The most powerful group of microscopes in the world was inaugurated friday by ship-owner Mr Mærsk Mc-Kinney Møller. DTU’s Center for Electron Nanoscopy (DTU CEN) owes its creation to a large donation from the A.P. Møller and Chastine Mc-Kinney Møller Foundation for General Purposes.
“It is unique to be able both to build an ambitious centre and to equip it with the absolute best in electron microscopy technology at the same time. This raises Danish experimental facilities for research into materials and nanotechnology to world class. It will have a major influence on nanoscience all over the world,” says Lars Pallesen, Rector of DTU.
One of the total of seven new microscopes is the almost four-metre-high ‘Environmental Transmission Electron Microscope’, developed in association with DTU by world-leading microscope manufacturer FEI Company. It is the most powerful of its type in the world.“With this newly developed microscope, we will be able to see atomic-level details, in the future also in 3D. The magnification is so great that a human hair would appear as broard as a soccer field.
“We expect to be able to observe with a resolution of 0.07 nanometres – half the size of a carbon atom,” says Dr Rafal E. Dunin-Borkowski, Director of DTU CEN.
According to Dr Dunin-Borkowski, this will be a giant step forward, for example in the field of materials research, with scientists being able to see what happens to individual atoms when they make changes in materials and give them new properties.
“That applies to aluminium and magnesium alloys, building materials, and more. These are new materials able to change the course of society in areas such as communication, energy, transport and electronics,” adds Dr Dunin-Borkowski.Special building to protect delicate apparatus
The lenses cannot be made error-free, and therefore the great challenge was error-correction. In collaboration with FEI Company, this has been successfully achieved. Measurements already show that the combination of the new microscopes and the new building has created the best microscopy facility in the world.
“As the global leader in ultra-high resolution and innovative solutions for electron microscopy, we have been working closely with our partners at DTU," says Don Kania, CEO & President of FEI Company. "Our ability to collaborate with customers, delivering the most advanced electron microscopes coupled with proven applications expertise, has demonstrated itself with great success in the realization of DTU CEN”.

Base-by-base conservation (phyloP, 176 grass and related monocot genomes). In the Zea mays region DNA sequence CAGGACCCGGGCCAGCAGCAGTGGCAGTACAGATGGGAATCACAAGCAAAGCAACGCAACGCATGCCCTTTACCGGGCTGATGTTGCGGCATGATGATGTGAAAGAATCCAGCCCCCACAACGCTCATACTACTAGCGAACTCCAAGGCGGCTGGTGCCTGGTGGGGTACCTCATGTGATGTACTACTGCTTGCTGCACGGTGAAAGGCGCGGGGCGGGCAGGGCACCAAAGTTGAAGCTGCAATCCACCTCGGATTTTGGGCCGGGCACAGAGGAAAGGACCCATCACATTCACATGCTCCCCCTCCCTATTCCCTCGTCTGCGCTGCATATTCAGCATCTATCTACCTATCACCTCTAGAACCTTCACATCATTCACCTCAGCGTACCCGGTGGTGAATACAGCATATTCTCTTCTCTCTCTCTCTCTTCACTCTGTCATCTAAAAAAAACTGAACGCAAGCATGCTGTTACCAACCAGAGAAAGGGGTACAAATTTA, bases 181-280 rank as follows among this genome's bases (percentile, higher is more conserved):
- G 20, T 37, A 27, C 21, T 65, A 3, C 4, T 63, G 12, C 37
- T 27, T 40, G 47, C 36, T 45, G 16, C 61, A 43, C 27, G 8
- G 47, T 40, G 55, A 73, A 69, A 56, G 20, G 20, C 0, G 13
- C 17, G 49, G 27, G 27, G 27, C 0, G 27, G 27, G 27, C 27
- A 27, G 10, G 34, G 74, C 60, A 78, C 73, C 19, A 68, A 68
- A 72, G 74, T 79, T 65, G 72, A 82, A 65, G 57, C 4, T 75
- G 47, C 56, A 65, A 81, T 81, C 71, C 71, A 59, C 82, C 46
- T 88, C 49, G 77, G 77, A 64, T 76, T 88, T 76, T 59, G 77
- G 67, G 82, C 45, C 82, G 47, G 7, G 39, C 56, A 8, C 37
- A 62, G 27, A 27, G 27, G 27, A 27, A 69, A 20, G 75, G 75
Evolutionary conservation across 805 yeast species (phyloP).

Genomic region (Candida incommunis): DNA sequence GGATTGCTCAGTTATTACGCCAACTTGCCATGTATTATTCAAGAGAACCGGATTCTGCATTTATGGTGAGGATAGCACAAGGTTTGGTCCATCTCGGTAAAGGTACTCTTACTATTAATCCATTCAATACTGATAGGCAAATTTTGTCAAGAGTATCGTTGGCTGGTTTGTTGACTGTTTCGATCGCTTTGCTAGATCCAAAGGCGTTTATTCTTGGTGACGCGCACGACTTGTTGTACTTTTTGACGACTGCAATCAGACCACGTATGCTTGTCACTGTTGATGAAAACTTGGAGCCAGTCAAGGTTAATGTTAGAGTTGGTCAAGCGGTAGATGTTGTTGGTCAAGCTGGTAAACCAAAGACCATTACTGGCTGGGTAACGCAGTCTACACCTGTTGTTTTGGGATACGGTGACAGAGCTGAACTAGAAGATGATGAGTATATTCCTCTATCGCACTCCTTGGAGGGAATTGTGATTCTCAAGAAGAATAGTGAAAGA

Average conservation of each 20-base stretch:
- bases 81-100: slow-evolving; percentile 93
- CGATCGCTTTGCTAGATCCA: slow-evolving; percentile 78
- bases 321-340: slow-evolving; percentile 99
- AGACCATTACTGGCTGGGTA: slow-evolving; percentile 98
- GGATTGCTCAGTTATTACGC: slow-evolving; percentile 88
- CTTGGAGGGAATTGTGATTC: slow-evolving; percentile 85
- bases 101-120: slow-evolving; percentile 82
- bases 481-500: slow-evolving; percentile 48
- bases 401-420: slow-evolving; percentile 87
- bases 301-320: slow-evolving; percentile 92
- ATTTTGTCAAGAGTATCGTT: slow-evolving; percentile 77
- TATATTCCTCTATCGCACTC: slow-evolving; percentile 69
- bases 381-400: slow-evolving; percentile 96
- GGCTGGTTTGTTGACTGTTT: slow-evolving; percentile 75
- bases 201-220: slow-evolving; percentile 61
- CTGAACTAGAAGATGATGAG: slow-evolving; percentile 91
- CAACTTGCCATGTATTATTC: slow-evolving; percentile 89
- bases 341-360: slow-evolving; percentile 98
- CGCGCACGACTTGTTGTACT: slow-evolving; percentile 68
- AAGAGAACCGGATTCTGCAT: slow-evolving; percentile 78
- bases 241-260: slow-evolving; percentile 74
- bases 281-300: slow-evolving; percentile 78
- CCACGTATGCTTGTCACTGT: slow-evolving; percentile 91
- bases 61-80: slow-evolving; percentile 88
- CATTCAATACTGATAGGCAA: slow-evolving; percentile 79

The large donation from the Foundation made possible not only the creation of DTU CEN, but also the construction of a very special building to protect the microscopes from vibration, fluctuations in temperature, and electromagnetic noise.
Even the smallest vibration would blur the image when working with very high resolutions. The temperature within the building must not vary by more than a tenth of a degree, otherwise it could cause the microscope itself to expand or contract. And electromagnetic fields would interfere with the microscopes’ technology.
Michael Strangholt | alfa
Junior scientists at the University of Rostock invent a funnel for light
27.03.2020 | Universität Rostock
Ultrafast and broadband perovskite photodetectors for large-dynamic-range imaging
23.03.2020 | Changchun Institute of Optics, Fine Mechanics and Physics, Chinese Academy of Sciences
Together with their colleagues from the University of Würzburg, physicists from the group of Professor Alexander Szameit at the University of Rostock have devised a “funnel” for photons. Their discovery was recently published in the renowned journal Science and holds great promise for novel ultra-sensitive detectors as well as innovative applications in telecommunications and information processing.
The quantum-optical properties of light and its interaction with matter has fascinated the Rostock professor Alexander Szameit since College.
Researchers at the University of Zurich show that different stem cell populations are innervated in distinct ways. Innervation may therefore be crucial for proper tissue regeneration. They also demonstrate that cancer stem cells likewise establish contacts with nerves. Targeting tumour innervation could thus lead to new cancer therapies.
Stem cells can generate a variety of specific tissues and are increasingly used for clinical applications such as the replacement of bone or cartilage....
An international research team led by Kiel University develops an extremely porous material made of "white graphene" for new laser light applications
With a porosity of 99.99 %, it consists practically only of air, making it one of the lightest materials in the world: Aerobornitride is the name of the...
Researchers at Graz University of Technology have developed a framework by which wireless devices with different radio technologies will be able to communicate directly with each other.
Whether networked vehicles that warn of traffic jams in real time, household appliances that can be operated remotely, "wearables" that monitor physical...
Terahertz waves are becoming ever more important in science and technology. They enable us to unravel the properties of future materials, test the quality of...
26.03.2020 | Event News
23.03.2020 | Event News
03.03.2020 | Event News
27.03.2020 | Power and Electrical Engineering
27.03.2020 | Life Sciences
27.03.2020 | Life Sciences